This evening I went out for a meal with Kathy Bergen and two of her friends here in Ramallah, Lois and Khalil. I joined the three of them in a Mexican restaurant, which they said had opened two years ago. Nowadays you can find quite a variety of restaurants and cafés in Ramallah: Chinese, Italian, “Charlie Fried Chicken”, etc., although I have yet to find an Indian restaurant. Unfortunately the restaurant that we had chosen turned out to be rather noisy. But it may just have been because it is Thursday night, the start of the weekend here.
Because of the noise, it was difficult to hold much of a conversation, but I did ask Khalil what he thought about the current peace talks between Israel and Palestine. He said that they are not peace talks but “capitulation talks”. The Palestinians are being expected to capitulate to Israeli demands. The Israelis have suggested, for example, that the Jordan Valley be given to Israel on a 99-year lease, and that the border between Israel and the West Bank should follow the “separation barrier” instead of the Green Line that was drawn in 1967.
How can the Palestinians be expected to give up more land? They have already had so much taken away from them. There was Al Nakba, “the Catastrophe”, in 1948, when many were driven out of their villages and became refugees, the war in 1967, when Israel occupied the West Bank, the Gaza Strip, and East Jerusalem, and, during the past 20 years, the de facto annexation of Area C which covers 61% of the West Bank.
Area C includes a significant number of Israeli settlements well inside the West Bank. These will have to be given up, if a Palestinian state is to be viable. There are several settlements in the Jordan Valley with a total population of about 9,000. But there are about 56,000 Palestinians living in the Jordan Valley, mostly in Jericho, but also in villages such as Auja, which I visited with a Quaker Voluntary Action group about a fortnight ago.
Should Israel be given control over the Jordan Valley (and its fertile land and water resources), which they claim they need as a buffer zone against potentially hostile Arab neighbours? Or does a Palestinian state have to include the Jordan Valley, if it is to be viable? Israel has already stolen much of the land and the lion’s share of the water in defiance of international law. Should this be tolerated?
I’m not a great fan of Tony Blair, but he says: “Along the Jordan Valley you have immensely rich agricultural land. It’s hard to see frankly how in the future you’re going to have a Palestinian state that doesn’t include that. … What we’ve got to try to do I think, even in advance of final agreement, is to give people on the Palestinian side a sense that the world is changing and that they can see the prospect of a genuine state opening up before them, … Likewise for the Israelis of course [we must show] that the security concerns… are going to be taken account of.” (http://www.bbc.co.uk/news/world-middle-east-24802623)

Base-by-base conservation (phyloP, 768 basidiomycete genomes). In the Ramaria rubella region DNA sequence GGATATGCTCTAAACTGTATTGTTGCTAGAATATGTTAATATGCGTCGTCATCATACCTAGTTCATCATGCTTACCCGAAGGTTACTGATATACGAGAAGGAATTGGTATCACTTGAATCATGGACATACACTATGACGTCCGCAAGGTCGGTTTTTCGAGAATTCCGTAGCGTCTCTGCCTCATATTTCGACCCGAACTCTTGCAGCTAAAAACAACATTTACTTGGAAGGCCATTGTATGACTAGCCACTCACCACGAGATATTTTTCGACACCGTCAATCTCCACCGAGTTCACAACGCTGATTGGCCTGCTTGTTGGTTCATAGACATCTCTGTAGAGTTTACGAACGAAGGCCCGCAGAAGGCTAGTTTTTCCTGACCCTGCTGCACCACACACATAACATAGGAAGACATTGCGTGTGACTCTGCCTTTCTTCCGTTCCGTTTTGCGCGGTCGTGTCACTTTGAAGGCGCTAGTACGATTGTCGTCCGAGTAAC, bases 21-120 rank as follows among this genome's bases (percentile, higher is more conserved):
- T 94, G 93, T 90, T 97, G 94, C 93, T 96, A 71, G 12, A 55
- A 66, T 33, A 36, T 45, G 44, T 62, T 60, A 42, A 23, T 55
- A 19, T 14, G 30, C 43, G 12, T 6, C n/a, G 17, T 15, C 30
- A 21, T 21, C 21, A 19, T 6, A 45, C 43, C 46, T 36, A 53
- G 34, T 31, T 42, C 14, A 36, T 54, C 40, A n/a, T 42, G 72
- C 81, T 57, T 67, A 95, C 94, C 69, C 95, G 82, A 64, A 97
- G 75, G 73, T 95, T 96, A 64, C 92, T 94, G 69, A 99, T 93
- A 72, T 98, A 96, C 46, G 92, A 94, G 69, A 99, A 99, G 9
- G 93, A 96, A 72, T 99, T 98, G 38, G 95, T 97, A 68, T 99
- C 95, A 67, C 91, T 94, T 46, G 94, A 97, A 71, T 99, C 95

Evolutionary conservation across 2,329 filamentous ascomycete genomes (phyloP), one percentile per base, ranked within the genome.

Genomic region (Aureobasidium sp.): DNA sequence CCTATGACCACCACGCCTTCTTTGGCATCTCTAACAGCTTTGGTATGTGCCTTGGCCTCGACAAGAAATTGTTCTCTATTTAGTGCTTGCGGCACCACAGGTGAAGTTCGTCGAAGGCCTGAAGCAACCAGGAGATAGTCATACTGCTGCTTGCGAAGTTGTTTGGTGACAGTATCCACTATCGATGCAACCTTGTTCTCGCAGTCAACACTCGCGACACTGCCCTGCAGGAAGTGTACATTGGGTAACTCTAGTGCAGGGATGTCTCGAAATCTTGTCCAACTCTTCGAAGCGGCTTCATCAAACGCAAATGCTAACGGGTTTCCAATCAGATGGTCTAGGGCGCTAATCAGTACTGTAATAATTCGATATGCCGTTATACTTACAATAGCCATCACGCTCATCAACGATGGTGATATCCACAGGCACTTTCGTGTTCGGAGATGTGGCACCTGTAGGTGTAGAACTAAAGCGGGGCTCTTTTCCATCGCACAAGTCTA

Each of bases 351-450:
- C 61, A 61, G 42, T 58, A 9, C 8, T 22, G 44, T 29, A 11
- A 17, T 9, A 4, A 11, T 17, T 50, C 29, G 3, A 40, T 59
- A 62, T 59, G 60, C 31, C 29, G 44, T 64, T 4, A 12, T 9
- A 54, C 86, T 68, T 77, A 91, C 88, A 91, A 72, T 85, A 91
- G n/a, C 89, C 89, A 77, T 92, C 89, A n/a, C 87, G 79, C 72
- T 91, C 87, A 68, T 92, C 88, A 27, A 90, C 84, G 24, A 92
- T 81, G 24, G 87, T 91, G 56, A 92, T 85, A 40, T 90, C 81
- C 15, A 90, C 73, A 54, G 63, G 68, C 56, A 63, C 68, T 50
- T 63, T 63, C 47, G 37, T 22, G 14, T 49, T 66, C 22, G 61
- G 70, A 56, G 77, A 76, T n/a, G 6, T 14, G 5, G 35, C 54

It is indeed essential to heed Israel’s legitimate security concerns. But the path to peace and security is not through the creation of an apartheid state in which Palestinians are confined within half-a-dozen “Bantustans”. There can only be peace with justice. The human rights of both Palestinians and Israelis, wherever they live, must be safeguarded in any solution to the conflict. At present the occupation of the West Bank, the Gaza Strip, and East Jerusalem, and discrimination against Palestinians living in Israel mean that many Palestinians are denied their basic human rights.
I don’t wish to be pessimistic, but I find it difficult to imagine that the current peace talks will result in an agreement. There are too many intractable issues: the status of East Jerusalem, the future of the illegal Israeli settlements in the West Bank, the right of refugees to return to their homeland,…
We are told that US Secretary of State John Kerry will submit a peace plan, if the Israeli and Palestinian negotiators fail to reach agreement. If that peace plan is fair to the Palestinians, I can’t imagine that the Israeli government would accept it, especially with Avigdor Lieberman back as Foreign Minister, having been acquitted of corruption charges.
Will the international community then stand by wringing its hands as Israel continues to extend the West Bank settlements, “which are illegal under international law and a major obstacle to peace”, as the EU frequently complains? Or will we demonstrate our solidarity with the Palestinians (and Israelis who should also be allowed to live in peace and security) by joining their boycott, divestment and sanctions campaign?